1. It’s one of the most stressed joints in your body For every pound you weigh, your knees receive four times the amount of stress. This is why if you’re overweight or obese, losing weight is essential to protecting knee health — especially if you suffer from osteoarthritis and knee dislocations. 2. Knees absorb a lot of shock on a daily basis Many activities that you do without a second thought — such as walking, going up and down the stairs, jumping, and running — may be great forms of exercise. However, if you don’t ease into it gradually, your knees become more prone to injuries. 3. Everyone has unique kneecaps It’s general knowledge that everyone’s fingerprints and retinas are unique. Turns out that kneecaps can also be used as biometrics. Granted, the identification process would require an MRI machine. 4. Knees are the most complicated joint in the body While to the naked eye, the knees may just look like a ball-shaped patella cradled between two larger bones, the joint is composed of the femur (thigh bone), patella (knee cap), and the top section of the tibia (the shin bone). All of it is held in place by tendons and ligaments — and in between all of it, there’s cartilage. Even within the ligaments, you have the Anterior Cruciate Ligament (ACL) and the Medial Collateral Ligament (MCL). 5. Having diabetes could make them more prone to injury A person with Type II diabetes is twice as likely to develop osteoarthritis, which causes the breakdown of the cartilage that cushions joints. And, since many Type II diabetics are overweight, the joints in the lower body — especially the knees — bear the brunt of the stress, making them more prone to injury 6. Knees rely on 10 muscles to function Knees rely on quadriceps, which contain four muscles — rectus femoris, vastus lateralis, vastus intermedius, and vastus medialis. Hamstrings also refer to another group of muscles — semitendinosus, semimembranosus, and biceps femoris. Hip abductors, glute muscles, and calf muscles also work together to stabilize the knee joint. Strengthening these muscles can help alleviate the daily weight-bearing stresses experienced by the knees. 7. Exercise keeps them healthy Going on long walks, using the stairs instead of the elevator, or riding a bicycle are all great forms to promote knee health. This is because extended periods of inactivity cause soft tissue to become tight and weak — which could lead to a condition called chondromalacia of the patella, which is irritation of the cartilage lining the kneecaps. 8. Wearing the wrong shoes can damage them Wearing shoes that are worn-out or that fail to offer adequate support can increase pressure on the knees. Knowing which shoes would work best for you depends on your specific circumstances — do you have arthritis? Have you had a knee replacement surgery? Does your job require you to be on your feet all day? Are you a long-distance runner? If any of these circumstances apply to you, talk to your doctor about which types of shoes would suit you best. 9. Warming up and stretching can prevent knee injuries Warming up before any type of physical activity — even brisk walking — gives your knees the opportunity to adapt to the repetitive movement, which is crucial in injury prevention. As a bonus, it also helps you improve your athletic performance. 10. Babies are born without kneecaps When babies are born, their knee joints are made out of cartilage. They don’t turn into bones until between the ages of two and six. Having most of their body made out of cartilage makes the birthing process easier.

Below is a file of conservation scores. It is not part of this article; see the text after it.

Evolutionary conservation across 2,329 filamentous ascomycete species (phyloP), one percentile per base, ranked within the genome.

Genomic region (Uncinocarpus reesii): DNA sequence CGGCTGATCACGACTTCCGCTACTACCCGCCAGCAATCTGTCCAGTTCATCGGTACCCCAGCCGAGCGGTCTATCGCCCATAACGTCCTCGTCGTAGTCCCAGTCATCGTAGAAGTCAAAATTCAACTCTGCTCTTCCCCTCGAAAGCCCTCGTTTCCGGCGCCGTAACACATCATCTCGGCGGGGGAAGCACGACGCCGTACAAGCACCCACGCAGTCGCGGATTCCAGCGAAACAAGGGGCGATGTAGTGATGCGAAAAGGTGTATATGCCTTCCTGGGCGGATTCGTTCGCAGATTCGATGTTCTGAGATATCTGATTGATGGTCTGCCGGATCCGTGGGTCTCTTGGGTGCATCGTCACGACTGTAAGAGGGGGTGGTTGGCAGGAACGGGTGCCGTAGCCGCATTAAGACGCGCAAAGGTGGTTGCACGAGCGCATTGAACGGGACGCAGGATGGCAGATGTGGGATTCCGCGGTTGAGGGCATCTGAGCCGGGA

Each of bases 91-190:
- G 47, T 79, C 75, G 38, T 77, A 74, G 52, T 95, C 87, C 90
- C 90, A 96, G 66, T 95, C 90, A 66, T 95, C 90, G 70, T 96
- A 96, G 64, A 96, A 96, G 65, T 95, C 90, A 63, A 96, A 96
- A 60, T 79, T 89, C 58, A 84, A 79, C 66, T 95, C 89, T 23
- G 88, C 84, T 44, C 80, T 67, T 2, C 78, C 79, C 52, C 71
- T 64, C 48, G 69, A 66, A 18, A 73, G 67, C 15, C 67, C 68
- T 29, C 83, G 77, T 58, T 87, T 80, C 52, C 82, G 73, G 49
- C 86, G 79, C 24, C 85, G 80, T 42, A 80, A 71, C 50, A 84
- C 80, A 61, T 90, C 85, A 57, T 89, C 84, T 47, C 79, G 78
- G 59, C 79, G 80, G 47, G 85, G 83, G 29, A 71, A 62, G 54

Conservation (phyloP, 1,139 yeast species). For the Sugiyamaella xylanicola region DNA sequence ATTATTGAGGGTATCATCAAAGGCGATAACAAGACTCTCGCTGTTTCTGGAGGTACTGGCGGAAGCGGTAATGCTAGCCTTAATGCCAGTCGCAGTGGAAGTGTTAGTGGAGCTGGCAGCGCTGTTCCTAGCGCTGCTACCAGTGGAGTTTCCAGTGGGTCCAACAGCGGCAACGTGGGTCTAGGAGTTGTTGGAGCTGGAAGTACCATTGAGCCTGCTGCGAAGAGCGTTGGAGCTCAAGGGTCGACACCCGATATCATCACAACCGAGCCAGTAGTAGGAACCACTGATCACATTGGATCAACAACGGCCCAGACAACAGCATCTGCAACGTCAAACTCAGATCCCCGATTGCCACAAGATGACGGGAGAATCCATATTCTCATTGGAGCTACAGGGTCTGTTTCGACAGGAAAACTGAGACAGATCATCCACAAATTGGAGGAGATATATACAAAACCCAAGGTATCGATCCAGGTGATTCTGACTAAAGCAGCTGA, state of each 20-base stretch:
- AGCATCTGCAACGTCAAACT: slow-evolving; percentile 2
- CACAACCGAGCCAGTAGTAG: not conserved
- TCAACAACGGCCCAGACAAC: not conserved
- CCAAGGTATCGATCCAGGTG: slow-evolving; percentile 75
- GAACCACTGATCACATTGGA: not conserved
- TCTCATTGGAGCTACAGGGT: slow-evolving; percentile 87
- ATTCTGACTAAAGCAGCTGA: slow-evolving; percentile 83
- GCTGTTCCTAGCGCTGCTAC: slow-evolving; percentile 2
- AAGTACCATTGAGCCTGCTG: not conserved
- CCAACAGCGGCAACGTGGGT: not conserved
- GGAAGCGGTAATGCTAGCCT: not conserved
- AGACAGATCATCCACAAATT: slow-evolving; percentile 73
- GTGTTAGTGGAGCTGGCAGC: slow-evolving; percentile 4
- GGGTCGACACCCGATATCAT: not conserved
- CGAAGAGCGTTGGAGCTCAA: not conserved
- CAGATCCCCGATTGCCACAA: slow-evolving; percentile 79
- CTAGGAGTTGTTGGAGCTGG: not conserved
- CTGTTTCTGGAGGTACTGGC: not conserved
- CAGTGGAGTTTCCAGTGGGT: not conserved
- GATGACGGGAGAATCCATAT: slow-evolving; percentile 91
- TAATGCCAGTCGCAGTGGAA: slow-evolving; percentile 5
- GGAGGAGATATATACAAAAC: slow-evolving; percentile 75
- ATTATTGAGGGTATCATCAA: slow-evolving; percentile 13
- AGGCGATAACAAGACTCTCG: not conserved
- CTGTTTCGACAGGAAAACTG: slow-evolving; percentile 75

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There are a total of 22 bones in the skull. The skull is not only made up of bones but also cartilages and ligaments. The facial skeleton does not include the teeth and the cartilage of the nose. The skull contains foramina or canals scattered throughout the skull bones. There is only one bone in the skull that is movable and it is the jaw bone or mandible. In a forensic study, you can tell if the skull belongs to male or female. Make skulls are heavier, larger, and thicker than the female skulls. The skull of a female is rounded and less protruded mandible. Every human skull has fractals or sutures of the skull. The bones of the skull are divided into the cranium and facial bones. Cranium has a total of eight bones while the facial bones have a total of 14 bones. The biggest hole in the skull is found in the area of the vertebral column that joins the skull’s base. It is the foramen magnum. An average of 785 pounds is needed to crush a human skull. A skull with crossbones is used as a symbol of poison or death.